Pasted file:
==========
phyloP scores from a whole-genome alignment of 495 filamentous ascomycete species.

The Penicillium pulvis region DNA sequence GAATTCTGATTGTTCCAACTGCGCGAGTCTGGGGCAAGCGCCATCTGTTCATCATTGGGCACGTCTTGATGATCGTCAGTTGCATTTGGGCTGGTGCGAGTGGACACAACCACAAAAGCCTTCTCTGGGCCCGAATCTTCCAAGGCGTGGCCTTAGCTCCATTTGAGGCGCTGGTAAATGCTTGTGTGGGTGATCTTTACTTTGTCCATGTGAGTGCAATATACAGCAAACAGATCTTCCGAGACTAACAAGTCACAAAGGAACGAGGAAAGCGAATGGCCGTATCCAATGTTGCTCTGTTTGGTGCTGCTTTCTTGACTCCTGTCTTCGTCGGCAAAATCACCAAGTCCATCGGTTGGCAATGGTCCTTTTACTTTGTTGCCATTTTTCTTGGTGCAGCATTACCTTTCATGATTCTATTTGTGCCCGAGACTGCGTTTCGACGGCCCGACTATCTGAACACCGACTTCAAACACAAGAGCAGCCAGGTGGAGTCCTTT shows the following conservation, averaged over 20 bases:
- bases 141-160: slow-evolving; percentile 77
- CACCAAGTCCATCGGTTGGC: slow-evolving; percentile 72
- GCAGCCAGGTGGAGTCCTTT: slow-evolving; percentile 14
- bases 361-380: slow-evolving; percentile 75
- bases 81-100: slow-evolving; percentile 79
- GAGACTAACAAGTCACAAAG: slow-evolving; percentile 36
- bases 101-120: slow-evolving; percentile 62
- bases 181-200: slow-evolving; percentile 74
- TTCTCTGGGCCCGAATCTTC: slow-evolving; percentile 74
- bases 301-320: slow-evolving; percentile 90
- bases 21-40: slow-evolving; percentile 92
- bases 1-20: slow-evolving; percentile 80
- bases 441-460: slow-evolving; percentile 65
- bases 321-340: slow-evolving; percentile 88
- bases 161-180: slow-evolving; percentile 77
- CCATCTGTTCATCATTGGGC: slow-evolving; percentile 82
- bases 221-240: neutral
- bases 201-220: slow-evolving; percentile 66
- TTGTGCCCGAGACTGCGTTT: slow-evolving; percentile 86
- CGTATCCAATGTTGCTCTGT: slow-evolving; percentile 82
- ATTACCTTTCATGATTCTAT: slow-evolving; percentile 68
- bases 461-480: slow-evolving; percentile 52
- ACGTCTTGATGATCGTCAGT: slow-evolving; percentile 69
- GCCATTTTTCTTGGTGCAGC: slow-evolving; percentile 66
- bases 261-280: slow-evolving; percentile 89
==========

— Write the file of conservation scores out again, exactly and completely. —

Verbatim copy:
phyloP scores from a whole-genome alignment of 495 filamentous ascomycete species.

The Penicillium pulvis region DNA sequence GAATTCTGATTGTTCCAACTGCGCGAGTCTGGGGCAAGCGCCATCTGTTCATCATTGGGCACGTCTTGATGATCGTCAGTTGCATTTGGGCTGGTGCGAGTGGACACAACCACAAAAGCCTTCTCTGGGCCCGAATCTTCCAAGGCGTGGCCTTAGCTCCATTTGAGGCGCTGGTAAATGCTTGTGTGGGTGATCTTTACTTTGTCCATGTGAGTGCAATATACAGCAAACAGATCTTCCGAGACTAACAAGTCACAAAGGAACGAGGAAAGCGAATGGCCGTATCCAATGTTGCTCTGTTTGGTGCTGCTTTCTTGACTCCTGTCTTCGTCGGCAAAATCACCAAGTCCATCGGTTGGCAATGGTCCTTTTACTTTGTTGCCATTTTTCTTGGTGCAGCATTACCTTTCATGATTCTATTTGTGCCCGAGACTGCGTTTCGACGGCCCGACTATCTGAACACCGACTTCAAACACAAGAGCAGCCAGGTGGAGTCCTTT shows the following conservation, averaged over 20 bases:
- bases 141-160: slow-evolving; percentile 77
- CACCAAGTCCATCGGTTGGC: slow-evolving; percentile 72
- GCAGCCAGGTGGAGTCCTTT: slow-evolving; percentile 14
- bases 361-380: slow-evolving; percentile 75
- bases 81-100: slow-evolving; percentile 79
- GAGACTAACAAGTCACAAAG: slow-evolving; percentile 36
- bases 101-120: slow-evolving; percentile 62
- bases 181-200: slow-evolving; percentile 74
- TTCTCTGGGCCCGAATCTTC: slow-evolving; percentile 74
- bases 301-320: slow-evolving; percentile 90
- bases 21-40: slow-evolving; percentile 92
- bases 1-20: slow-evolving; percentile 80
- bases 441-460: slow-evolving; percentile 65
- bases 321-340: slow-evolving; percentile 88
- bases 161-180: slow-evolving; percentile 77
- CCATCTGTTCATCATTGGGC: slow-evolving; percentile 82
- bases 221-240: neutral
- bases 201-220: slow-evolving; percentile 66
- TTGTGCCCGAGACTGCGTTT: slow-evolving; percentile 86
- CGTATCCAATGTTGCTCTGT: slow-evolving; percentile 82
- ATTACCTTTCATGATTCTAT: slow-evolving; percentile 68
- bases 461-480: slow-evolving; percentile 52
- ACGTCTTGATGATCGTCAGT: slow-evolving; percentile 69
- GCCATTTTTCTTGGTGCAGC: slow-evolving; percentile 66
- bases 261-280: slow-evolving; percentile 89